my absolute darling

23022200_10156077848123392_1064469993_nMy Absolute Darling was a very difficult book to read. I would not recommend this book to anyone who has ever been sexually or physically abused. In the very first chapter, I thought about not reading the book because there is some pretty graphic sexual abuse. I felt slightly uncomfortable the whole time I was reading because there were some brutal, disgusting, and just sickening parts in the book, but once I looked beyond the shocking violent scenes, I discovered there was a beautifully written story about a resilient young woman.
From the book cover, “A harrowing story of bravery and redemption. With Turtle’s escalating acts of physical and emotional courage, the reader watches, heart in throat, as this teenage girl struggles to become her own hero- and, in the process, becomes ours as well.”
Turtle does become a hero. She is a fourteen year old girl who lives alone with her abusive father. She hates herself. She is paralyzed with self-doubt, hesitant and afraid. She never spends any time with anyone except her father, except when she visits her grandfather. She hides the abuse and doesn’t tell anyone what happens to her because she fears what her father will do. She is isolated from her peers. She even believes at times that it may be her fault or maybe there is something rotten inside her that makes her father abusive. When she thinks about fighting back or running away, she thinks of how much bigger than her he is, how much stronger and smarter and more experienced. She lives in a constant state of fear.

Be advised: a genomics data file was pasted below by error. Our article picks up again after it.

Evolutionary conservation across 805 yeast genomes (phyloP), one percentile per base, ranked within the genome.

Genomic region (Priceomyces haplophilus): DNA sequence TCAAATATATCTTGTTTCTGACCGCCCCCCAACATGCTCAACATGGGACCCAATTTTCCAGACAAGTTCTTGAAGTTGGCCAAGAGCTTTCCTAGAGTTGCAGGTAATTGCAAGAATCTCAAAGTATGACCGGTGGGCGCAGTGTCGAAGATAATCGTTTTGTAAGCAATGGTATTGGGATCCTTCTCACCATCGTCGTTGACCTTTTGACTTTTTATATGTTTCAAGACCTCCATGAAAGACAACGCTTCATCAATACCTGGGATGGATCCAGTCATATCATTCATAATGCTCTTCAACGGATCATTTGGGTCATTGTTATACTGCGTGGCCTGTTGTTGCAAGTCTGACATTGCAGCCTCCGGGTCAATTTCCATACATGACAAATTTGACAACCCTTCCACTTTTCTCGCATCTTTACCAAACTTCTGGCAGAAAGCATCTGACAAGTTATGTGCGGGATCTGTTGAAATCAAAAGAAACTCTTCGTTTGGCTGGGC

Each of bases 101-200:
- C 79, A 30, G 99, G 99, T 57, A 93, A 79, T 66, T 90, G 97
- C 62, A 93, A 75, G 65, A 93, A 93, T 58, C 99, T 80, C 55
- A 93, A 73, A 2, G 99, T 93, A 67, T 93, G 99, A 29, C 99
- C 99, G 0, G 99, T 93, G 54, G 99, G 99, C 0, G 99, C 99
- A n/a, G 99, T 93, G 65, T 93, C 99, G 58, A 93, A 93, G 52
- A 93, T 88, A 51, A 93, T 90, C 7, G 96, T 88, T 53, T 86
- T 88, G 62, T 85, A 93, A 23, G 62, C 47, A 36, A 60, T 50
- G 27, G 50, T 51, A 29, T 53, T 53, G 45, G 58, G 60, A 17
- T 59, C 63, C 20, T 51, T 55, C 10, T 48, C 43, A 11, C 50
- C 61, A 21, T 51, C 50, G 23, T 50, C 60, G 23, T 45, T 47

As the book progresses, Turtle begins to realize that she isn’t a child anymore and that this isn’t the girl she wants to be. She wants to survive. She says, “Taking your own life in your own hands is the hardest thing you can do.” Part of the reason she begins to feel his way is because of a friendship she begins with a boy she meets in the woods, Jacob. The friendship opens her eyes to what her life could be like away from her controlling father.

Turtle’s father is just the most horrible, cruel, bitter and angry man. He is in a constant state of rage at society and completely against the outside world. Listening to his long rants, it is obvious that he is mentally unstable. Martin himself had a troubled childhood. There was something Martin needed from his own father that he just didn’t get.